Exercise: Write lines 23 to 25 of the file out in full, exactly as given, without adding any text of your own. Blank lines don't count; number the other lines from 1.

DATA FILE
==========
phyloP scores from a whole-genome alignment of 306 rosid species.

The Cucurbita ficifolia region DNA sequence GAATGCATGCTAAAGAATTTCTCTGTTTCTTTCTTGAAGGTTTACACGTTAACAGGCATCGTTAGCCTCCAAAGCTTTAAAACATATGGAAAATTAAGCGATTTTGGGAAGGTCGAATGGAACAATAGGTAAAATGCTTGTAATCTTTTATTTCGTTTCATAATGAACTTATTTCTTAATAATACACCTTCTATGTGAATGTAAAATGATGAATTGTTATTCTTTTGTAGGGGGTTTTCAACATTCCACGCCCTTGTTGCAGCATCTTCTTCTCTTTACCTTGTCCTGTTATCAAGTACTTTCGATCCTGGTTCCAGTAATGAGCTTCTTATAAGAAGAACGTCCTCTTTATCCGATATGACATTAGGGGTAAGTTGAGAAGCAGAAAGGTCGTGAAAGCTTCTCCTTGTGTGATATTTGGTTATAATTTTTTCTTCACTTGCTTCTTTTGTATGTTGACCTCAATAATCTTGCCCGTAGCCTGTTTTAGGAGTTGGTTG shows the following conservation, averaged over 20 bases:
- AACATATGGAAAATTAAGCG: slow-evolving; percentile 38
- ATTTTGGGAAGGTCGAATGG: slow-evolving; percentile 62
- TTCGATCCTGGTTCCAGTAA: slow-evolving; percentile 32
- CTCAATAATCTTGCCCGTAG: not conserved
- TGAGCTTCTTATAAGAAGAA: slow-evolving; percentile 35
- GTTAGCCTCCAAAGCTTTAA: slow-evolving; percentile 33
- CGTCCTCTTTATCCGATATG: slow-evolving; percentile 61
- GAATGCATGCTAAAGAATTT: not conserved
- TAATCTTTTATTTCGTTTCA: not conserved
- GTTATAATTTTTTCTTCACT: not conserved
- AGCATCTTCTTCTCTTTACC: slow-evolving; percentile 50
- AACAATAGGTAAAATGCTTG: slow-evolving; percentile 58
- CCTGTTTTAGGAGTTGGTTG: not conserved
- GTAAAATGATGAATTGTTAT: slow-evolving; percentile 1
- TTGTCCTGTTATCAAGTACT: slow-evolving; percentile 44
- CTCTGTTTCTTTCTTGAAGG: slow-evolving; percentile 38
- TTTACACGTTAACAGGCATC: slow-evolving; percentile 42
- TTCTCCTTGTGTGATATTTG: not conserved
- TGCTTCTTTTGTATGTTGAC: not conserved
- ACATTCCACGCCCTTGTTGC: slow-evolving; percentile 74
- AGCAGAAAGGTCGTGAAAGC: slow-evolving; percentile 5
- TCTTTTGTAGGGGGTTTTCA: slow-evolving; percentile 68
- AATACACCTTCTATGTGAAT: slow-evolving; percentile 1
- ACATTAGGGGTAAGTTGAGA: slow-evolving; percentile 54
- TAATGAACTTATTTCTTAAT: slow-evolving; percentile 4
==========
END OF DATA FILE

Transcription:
- AGCAGAAAGGTCGTGAAAGC: slow-evolving; percentile 5
- TCTTTTGTAGGGGGTTTTCA: slow-evolving; percentile 68
- AATACACCTTCTATGTGAAT: slow-evolving; percentile 1